15. A computer-readable storage medium containing computer-executable instructions for performing a method for a sharer computing device in a shared computing environment to accept and share annotation information provided by a first viewer computing device, an application running on the sharer computing device, the application producing a sharer application display on the sharer computing device, a copy of the sharer application display transmitted to the first viewer computing device, the method comprising:
receiving at the sharer computing device first viewer annotation information from the first viewer computing device wherein the first viewer annotation information is not provided as input to the application running on the sharer computing device;
preparing at the sharer computing device the received first viewer annotation information for display;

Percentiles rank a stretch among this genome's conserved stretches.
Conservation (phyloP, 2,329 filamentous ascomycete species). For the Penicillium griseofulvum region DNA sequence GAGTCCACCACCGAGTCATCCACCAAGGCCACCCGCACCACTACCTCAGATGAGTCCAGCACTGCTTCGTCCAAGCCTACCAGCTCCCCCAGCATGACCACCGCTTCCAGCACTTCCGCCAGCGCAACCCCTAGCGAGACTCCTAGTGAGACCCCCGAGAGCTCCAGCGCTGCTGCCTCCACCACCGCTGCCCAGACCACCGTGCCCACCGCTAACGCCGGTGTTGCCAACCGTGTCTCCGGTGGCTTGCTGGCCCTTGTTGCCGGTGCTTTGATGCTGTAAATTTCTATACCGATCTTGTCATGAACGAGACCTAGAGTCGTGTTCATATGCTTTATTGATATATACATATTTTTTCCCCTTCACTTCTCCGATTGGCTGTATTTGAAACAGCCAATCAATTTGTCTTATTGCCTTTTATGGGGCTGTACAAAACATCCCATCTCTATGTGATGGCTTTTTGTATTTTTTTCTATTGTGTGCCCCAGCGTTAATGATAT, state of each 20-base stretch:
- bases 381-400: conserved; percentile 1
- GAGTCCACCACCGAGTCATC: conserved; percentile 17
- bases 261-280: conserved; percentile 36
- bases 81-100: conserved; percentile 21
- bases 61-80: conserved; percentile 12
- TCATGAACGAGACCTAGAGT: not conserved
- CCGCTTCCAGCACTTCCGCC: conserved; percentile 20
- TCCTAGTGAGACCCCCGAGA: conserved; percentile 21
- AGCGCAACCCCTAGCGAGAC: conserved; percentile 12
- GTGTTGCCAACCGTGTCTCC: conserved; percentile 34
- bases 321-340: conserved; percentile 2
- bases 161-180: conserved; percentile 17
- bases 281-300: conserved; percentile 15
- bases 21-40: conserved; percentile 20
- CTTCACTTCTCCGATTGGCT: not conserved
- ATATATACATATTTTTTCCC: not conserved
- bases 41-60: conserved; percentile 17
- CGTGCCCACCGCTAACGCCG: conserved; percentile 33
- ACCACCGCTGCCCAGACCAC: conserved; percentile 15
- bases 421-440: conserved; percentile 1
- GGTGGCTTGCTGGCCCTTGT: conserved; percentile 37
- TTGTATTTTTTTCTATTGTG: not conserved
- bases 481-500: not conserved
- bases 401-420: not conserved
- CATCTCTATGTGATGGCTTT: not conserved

receiving at the sharer computing device second viewer annotation information from the second viewer computing device;
selectively filtering the received second viewer annotation information, the filtering based on an identity of the sender of the annotation information;
combining at the sharer computing device the first viewer annotation information with the sharer application display to create a shared annotated display, the shared annotated display including the received first viewer annotation information but not the received second viewer annotation information; and